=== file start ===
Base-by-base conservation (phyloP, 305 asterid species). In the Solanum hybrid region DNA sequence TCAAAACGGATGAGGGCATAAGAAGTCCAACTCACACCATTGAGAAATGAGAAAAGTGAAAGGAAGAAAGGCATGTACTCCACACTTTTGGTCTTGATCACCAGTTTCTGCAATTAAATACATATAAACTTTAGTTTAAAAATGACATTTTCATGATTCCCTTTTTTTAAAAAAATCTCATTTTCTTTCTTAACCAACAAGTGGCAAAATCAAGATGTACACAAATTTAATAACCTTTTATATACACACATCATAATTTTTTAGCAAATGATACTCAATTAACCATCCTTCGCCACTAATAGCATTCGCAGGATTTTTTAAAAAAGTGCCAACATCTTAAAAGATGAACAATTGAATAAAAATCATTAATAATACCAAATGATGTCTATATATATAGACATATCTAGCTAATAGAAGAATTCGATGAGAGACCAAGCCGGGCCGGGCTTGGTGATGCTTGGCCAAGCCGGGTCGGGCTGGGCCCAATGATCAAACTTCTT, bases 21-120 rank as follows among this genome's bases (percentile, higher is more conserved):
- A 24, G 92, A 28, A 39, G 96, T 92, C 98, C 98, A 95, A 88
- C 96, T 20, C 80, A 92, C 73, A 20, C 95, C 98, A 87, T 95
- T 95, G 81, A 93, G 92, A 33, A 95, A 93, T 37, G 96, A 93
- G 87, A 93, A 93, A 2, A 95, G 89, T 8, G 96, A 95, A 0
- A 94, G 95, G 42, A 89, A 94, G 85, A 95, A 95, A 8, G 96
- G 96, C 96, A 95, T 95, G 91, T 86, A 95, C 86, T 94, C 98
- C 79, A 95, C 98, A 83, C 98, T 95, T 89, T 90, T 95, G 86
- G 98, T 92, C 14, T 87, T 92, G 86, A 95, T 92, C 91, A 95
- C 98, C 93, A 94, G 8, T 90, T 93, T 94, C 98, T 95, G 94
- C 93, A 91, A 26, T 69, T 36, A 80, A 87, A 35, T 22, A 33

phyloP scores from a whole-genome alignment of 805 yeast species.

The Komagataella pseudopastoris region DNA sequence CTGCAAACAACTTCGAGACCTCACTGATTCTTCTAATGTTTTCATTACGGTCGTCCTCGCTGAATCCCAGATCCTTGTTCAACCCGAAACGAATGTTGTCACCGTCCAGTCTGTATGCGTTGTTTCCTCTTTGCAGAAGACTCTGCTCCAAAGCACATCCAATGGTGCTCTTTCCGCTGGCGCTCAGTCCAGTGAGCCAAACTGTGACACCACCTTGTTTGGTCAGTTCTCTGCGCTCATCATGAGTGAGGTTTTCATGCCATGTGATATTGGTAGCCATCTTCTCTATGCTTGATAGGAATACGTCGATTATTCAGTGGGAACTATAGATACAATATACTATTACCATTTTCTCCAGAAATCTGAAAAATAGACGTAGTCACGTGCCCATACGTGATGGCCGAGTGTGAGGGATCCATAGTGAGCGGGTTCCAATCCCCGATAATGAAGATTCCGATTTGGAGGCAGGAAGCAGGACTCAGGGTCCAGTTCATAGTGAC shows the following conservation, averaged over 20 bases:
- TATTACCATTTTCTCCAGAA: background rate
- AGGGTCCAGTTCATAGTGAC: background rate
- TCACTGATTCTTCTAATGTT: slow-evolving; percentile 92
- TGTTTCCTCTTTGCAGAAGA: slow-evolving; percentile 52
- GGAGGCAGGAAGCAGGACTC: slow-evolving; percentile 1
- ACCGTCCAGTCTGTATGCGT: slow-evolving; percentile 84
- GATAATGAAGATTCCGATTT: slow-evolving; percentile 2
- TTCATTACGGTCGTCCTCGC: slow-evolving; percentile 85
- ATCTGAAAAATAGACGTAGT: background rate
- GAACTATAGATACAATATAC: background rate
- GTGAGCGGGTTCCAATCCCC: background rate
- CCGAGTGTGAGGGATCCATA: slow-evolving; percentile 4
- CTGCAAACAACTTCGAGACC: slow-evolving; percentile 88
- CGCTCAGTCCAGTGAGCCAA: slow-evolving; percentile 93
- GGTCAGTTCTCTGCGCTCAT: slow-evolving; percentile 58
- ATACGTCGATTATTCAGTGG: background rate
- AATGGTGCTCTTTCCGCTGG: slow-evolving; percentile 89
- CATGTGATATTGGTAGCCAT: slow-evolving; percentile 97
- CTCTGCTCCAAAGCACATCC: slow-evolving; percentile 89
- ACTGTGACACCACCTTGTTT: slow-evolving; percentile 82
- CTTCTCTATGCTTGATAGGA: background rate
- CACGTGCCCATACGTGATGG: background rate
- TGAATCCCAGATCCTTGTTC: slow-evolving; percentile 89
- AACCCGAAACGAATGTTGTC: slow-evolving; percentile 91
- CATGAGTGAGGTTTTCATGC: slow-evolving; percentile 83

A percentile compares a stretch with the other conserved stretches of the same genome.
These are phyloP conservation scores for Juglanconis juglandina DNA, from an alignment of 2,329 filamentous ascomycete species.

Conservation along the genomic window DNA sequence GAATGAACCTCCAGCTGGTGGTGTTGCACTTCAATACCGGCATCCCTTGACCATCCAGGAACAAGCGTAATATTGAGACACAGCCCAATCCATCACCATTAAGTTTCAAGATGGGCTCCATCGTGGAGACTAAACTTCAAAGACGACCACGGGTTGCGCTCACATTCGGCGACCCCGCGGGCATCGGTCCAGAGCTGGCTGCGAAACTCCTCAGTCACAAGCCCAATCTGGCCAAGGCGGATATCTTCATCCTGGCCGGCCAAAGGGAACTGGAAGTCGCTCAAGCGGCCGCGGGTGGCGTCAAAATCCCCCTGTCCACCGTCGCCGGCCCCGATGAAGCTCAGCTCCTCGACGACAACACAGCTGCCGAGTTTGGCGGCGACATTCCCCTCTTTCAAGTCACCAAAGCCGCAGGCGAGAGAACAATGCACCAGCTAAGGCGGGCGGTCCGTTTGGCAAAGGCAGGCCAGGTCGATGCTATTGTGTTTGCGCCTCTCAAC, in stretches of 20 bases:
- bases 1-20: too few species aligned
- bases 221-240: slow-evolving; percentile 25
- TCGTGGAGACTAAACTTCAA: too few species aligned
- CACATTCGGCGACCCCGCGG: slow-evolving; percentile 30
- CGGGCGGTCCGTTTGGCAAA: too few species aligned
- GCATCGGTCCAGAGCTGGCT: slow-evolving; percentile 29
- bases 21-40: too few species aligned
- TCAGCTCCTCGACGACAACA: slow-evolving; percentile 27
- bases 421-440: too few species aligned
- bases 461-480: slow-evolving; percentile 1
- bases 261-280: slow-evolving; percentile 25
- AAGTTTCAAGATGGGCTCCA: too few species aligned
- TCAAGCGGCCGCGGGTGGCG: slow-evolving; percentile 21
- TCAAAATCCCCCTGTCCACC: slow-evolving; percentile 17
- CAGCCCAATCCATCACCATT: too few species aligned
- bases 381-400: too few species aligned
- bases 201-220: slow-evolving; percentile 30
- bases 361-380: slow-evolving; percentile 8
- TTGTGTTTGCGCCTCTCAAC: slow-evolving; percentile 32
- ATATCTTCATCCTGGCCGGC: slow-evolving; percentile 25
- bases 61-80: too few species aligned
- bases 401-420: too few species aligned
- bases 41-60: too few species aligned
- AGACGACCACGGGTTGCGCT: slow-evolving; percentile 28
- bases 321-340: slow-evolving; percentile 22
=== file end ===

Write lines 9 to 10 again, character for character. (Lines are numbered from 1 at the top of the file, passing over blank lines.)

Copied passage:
- G 98, T 92, C 14, T 87, T 92, G 86, A 95, T 92, C 91, A 95
- C 98, C 93, A 94, G 8, T 90, T 93, T 94, C 98, T 95, G 94